However, when there is shared population structure between the GWAS panel and the genotyping panel, there are two concerns about testing for selection on polygenic scores made for the genotyping panel:

If we have already found a signal of selection on our phenotypes of interest in the GWAS panel, then a significant test could simply reflect this same signal and not independent adaptation in the genotyping panel.

Controls for population structure in the GWAS could bias the loci identified and the effect sizes estimated for these loci, leading to false positive signals of selection in the genotyping panel.

Modern GWAS control for false-positive associations due to population structure by incorporating a random effect based on the kinship matrix into the GWAS model (Yu *et al.* 2006). However, this approach will bias GWAS toward finding associations at alleles whose distributions do not follow neutral population structure, and toward missing true associations with loci whose distributions do follow population structure (Atwell *et al.* 2010). Because of this bias, the loci detected may not appear to have neutral distributions in the GWAS panel, or, crucially, in any additional set of populations that share structure with the GWAS panel.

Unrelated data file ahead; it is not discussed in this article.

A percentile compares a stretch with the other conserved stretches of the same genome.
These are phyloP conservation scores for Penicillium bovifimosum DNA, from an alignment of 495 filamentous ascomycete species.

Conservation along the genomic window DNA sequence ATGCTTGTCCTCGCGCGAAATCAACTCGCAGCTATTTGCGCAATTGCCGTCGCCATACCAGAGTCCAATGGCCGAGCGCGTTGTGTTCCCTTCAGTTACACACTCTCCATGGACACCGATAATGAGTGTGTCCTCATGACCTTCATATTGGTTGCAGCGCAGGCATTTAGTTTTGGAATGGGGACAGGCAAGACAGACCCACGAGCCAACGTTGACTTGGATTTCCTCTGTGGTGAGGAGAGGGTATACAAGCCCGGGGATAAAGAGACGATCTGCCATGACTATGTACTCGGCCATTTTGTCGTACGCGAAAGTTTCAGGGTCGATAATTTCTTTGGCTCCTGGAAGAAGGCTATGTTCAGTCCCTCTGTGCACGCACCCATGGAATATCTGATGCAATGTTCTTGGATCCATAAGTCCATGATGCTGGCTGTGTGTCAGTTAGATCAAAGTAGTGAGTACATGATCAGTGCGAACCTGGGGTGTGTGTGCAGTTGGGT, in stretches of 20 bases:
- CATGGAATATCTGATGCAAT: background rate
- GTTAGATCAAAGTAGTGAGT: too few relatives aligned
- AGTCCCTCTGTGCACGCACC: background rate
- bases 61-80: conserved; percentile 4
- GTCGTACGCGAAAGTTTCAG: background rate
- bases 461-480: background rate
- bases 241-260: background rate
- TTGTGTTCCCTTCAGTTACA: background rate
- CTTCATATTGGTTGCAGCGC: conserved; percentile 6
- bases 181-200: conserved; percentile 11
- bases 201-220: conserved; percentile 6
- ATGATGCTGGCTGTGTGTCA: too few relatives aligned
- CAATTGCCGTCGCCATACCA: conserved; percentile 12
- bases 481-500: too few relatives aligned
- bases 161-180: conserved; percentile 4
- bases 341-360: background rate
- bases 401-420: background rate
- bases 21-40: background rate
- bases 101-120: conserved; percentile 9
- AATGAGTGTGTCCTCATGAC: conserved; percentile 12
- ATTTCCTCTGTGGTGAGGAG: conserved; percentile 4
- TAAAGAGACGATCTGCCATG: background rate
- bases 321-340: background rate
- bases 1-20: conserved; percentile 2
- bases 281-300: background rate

We illustrate the problem by looking at the relationship between PC 1 and polygenic scores for a trait that has been simulated to be evolving neutrally in the GWAS panel and a set of related maize lines (Figure 4A). While there is no strong relationship between the simulated trait and PC 1 (Figure 4A), the polygenic scores calculated from GWAS results do show a strong correlation with PC 1 (Figure 4B). Note that the simulated trait values and polygenic scores have been standardized by dividing by the square root of their respective estimated from the lower PCs, so this erroneous correlation not simply a result of the inflation of effect sizes in the GWAS due to false positives and the winner’s curse, but represents an issue caused by shared population structure between the GWAS panel and the genotyping panel. The magnitude of the slope of the relationship between standardized polygenic score and PC 1 was greater than the magnitude of the slope of the relationship between standardized simulated trait and PC 1 for 162 out of 200 simulations.

Here, we control for shared structure between the GWAS and genotyping panels by conditioning on the estimated polygenic scores in the GWAS panel () when assessing patterns of selection on the polygenic scores of a genotyping panel . Specifically, following the multivariate normality assumption (Equation 1), we model the combined vector of polygenic scores in both panels as:(10)where *μ* is the mean of the combined vector , and are the kinship matrices of the genotyping and GWAS panels, and is the set of relatedness coefficients between lines in the genotyping panel (rows) and GWAS panel (columns). Note that the combination of the four kinship matrices in the variance term of Equation 10 is equivalent to the kinship matrix of all individuals in the genotyping and GWAS panels. We discuss the mean centering of these matrices in Appendix C.